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Re: Call for upgrade testing

> >
> > I have had some problems understanding this process, so I volunteer to
> > review the text you come up with, if you need reviewers.
> I'll take you up on that offer :-)
> Please review:
> http://www.debian.org/releases/testing/i386/release-notes/ch-information.en.html#s-upgrade-to-2.6

The basic structure seems sound. I've attached an initial patch. Mainly
I'm adding little bits of background information.

I have not had time to try a kernel upgrade yet to experience all the fun
things that can happen, I'll post an updated patch then.

I would like to add a bit to the mouse configuration, about what are
the old device files and their new equivalents, for the common cases
- usb, ps/2, generic serial. But I'm not sure what the facts are.
I'll have a go at doing an upgrade and try to come up with something.

One thing I really like documentation to do is cover all the cases and
subcases explicitly; for example here
  <![ %not-i386 [
   <p>Note that if you are using a USB keyboard, this may be configured
   as either a "normal" PC keyboard or as a USB-MAC keyboard. In the
   first case you will not be affected by this issue.</p>
my first reaction is - but what about the second case?
(BTW, perhaps there really is nothing to add in this case)

Question: Is module-init-tools a drop-in replacement for modutils,
in the sense that it will work seamlessly with 2.4 kernels?
I assume "yes" but it might be worth saying so explicitly.

A bit off-topic - I'm not suggesting we add this (these are release
notes, not an encylopedia of linux).
Something that's always seemed missing to me in kernel-upgrade howtos
is a "meta" statement of why packages need upgrading across a kernel
change (ie the kernel's API has changed) and an explanation of how to
go about finding out which packages are affected.

I assume that you could get an initial list from anything that
build-depends on kernel-headers, but then you'd need a tool to check
for actual code changes in the kernel-headers files each that package
#includes. Has anyone tried such a thing?


--- release-notes.en.sgml.orig	Tue May 24 13:12:20 2005
+++ release-notes.en.sgml	Tue May 24 15:17:04 2005
@@ -875,7 +875,7 @@
           <p>The 2.6 kernel series contains major changes from the 2.4 series.
           Modules have been renamed and a lot of drivers have been partially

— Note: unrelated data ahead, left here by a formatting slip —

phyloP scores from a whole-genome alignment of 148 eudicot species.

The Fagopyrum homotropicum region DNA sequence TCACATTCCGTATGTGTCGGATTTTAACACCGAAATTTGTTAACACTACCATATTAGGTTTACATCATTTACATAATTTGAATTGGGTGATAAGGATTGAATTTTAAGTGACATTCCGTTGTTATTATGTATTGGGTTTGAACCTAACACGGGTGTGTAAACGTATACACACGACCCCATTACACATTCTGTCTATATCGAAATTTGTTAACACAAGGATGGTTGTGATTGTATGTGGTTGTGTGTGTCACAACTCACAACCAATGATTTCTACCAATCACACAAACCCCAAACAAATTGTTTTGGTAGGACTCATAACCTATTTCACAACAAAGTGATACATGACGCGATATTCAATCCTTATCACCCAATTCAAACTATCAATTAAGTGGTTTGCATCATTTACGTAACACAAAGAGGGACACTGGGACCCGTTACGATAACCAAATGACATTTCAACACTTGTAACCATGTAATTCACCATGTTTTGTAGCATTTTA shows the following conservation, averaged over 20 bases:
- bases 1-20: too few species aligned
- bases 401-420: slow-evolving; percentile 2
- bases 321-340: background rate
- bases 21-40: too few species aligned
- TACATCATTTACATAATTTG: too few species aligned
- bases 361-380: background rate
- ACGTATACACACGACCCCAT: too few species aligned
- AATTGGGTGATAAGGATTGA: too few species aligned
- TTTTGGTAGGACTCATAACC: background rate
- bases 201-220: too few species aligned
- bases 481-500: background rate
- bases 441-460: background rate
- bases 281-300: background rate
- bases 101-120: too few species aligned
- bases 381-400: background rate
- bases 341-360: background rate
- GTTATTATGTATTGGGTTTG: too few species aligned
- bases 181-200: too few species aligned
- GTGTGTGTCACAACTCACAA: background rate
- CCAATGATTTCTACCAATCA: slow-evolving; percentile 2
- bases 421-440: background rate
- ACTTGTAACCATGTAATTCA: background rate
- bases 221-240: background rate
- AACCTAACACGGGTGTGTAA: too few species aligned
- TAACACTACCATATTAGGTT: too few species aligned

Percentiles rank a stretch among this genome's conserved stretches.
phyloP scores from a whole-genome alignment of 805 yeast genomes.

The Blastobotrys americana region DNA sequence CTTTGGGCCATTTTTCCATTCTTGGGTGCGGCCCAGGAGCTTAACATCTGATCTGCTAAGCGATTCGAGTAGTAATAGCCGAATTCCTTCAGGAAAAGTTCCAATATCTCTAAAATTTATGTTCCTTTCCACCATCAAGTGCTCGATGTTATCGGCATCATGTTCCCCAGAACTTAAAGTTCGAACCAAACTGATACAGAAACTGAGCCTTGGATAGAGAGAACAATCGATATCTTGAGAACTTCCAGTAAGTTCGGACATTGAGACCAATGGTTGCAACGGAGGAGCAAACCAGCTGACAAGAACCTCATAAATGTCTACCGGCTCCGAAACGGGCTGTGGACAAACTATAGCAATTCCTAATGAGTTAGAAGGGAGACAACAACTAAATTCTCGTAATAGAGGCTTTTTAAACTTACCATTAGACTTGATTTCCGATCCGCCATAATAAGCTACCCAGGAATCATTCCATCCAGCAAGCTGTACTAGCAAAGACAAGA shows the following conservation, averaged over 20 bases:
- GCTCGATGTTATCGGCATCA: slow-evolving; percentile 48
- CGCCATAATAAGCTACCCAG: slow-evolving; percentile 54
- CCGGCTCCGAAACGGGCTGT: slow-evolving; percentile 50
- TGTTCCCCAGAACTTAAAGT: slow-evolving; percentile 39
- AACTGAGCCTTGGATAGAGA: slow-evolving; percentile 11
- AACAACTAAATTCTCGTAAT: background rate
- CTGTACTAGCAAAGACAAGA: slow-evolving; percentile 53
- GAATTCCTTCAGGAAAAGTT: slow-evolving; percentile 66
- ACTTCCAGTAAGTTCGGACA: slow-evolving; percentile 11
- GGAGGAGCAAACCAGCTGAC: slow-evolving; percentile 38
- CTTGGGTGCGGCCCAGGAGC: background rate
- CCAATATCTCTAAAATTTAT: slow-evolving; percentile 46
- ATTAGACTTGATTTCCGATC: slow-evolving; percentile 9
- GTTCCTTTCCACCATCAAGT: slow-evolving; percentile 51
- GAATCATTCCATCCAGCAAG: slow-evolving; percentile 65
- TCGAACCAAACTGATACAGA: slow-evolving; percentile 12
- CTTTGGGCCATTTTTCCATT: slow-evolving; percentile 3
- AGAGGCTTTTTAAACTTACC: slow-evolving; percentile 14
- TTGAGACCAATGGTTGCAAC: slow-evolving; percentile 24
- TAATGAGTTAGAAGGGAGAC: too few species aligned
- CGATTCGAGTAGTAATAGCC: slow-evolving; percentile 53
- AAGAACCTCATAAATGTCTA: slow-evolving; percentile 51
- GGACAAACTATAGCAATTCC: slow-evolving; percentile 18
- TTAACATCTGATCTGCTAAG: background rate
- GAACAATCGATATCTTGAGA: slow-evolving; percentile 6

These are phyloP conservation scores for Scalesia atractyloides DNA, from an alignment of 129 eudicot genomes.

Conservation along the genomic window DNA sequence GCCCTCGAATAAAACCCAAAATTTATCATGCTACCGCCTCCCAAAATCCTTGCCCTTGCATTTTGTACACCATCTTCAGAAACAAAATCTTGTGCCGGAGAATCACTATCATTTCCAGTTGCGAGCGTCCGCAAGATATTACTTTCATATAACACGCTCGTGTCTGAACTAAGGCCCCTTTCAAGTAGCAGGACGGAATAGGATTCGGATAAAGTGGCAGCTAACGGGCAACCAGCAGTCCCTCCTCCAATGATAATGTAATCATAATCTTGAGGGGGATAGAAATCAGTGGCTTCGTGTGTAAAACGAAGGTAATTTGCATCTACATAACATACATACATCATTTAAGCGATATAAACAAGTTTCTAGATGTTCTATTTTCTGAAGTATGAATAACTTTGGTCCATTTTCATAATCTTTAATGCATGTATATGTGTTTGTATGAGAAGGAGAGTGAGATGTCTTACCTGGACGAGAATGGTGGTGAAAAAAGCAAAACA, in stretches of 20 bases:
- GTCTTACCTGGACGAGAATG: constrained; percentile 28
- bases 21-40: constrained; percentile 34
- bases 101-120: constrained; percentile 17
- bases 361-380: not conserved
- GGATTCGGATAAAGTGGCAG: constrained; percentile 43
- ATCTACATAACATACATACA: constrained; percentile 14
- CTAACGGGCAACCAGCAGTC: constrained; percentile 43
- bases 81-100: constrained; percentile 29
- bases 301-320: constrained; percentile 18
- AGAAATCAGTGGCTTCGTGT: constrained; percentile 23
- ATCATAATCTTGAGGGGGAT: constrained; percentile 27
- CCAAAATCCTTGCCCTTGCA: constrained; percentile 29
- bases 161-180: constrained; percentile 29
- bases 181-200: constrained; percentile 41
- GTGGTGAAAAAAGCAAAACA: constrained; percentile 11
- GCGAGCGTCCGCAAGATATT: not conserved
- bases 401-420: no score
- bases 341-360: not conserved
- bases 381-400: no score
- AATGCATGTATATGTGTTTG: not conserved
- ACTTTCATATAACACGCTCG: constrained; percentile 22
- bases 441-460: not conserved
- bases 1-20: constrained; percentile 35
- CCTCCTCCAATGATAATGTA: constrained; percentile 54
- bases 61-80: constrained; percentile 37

or sometimes almost completely rewritten. Upgrading to a 2.6 kernel
-          from an earlier version is therefore not a process to be taken
+          from an earlier version is therefore not a process to be undertaken
           lightly. This section aims to make you aware of some of the issues
           you may face.</p>
@@ -898,13 +898,28 @@
           the init scripts will detect which kernel is used and execute the
           appropriate version.</p>
+          <p>If you have entries in the <file>/etc/modules</file> file (the
+	  list of modules to be loaded during bootup, once <file>/etc</file>
+          is mounted), be aware that some module names may have changed.
+          If this happens you will have to update this file with the new
+	  module names.</p>
 <![ %i386 [
           <p>For some SATA disk controllers, the device assigned to a drive and
           its partitions may change from <file>/dev/hdX</file> to
           <file>/dev/sdX</file>. If this happens, you will have to modify your
-          <file>/etc/fstab</file> and bootloader configuration accordingly.</p>
+          <file>/etc/fstab</file> and bootloader configuration accordingly.
+          Your system could fail to boot if you make a mistake in the
+          <file>/etc/fstab</file>.</p>
+          <p>Once you have installed your 2.6 kernel, but before you reboot,
+          make sure you have a recovery method. First, make sure that the
+          bootloader configuration has entries for both the new kernel and
+          the old, working 2.4 kernel. You should also ensure you have a "rescue"
+          floppy or cdrom to hand, in case a misconfiguration of the bootloader
+          prevents yo booting the old kernel.</p>
 <![ %not-s390 [
         <sect1 id="2.6-keyboard">
         <heading>Keyboard configuration</heading>
@@ -957,6 +972,8 @@
         <sect1 id="2.6-udev">
         <heading>Switching to 2.6 may activate udev</heading>
+        <p>&debian;-packaged kernels (<package/kernel-image/ packages) use
+        <package/devfs/, the kernel device filesystem, to represent devices.</p>
         <p><package/udev/ is a userspace implementation of devfs. It is mounted
         over the <file>/dev/</file> directory and will dynamically populate that

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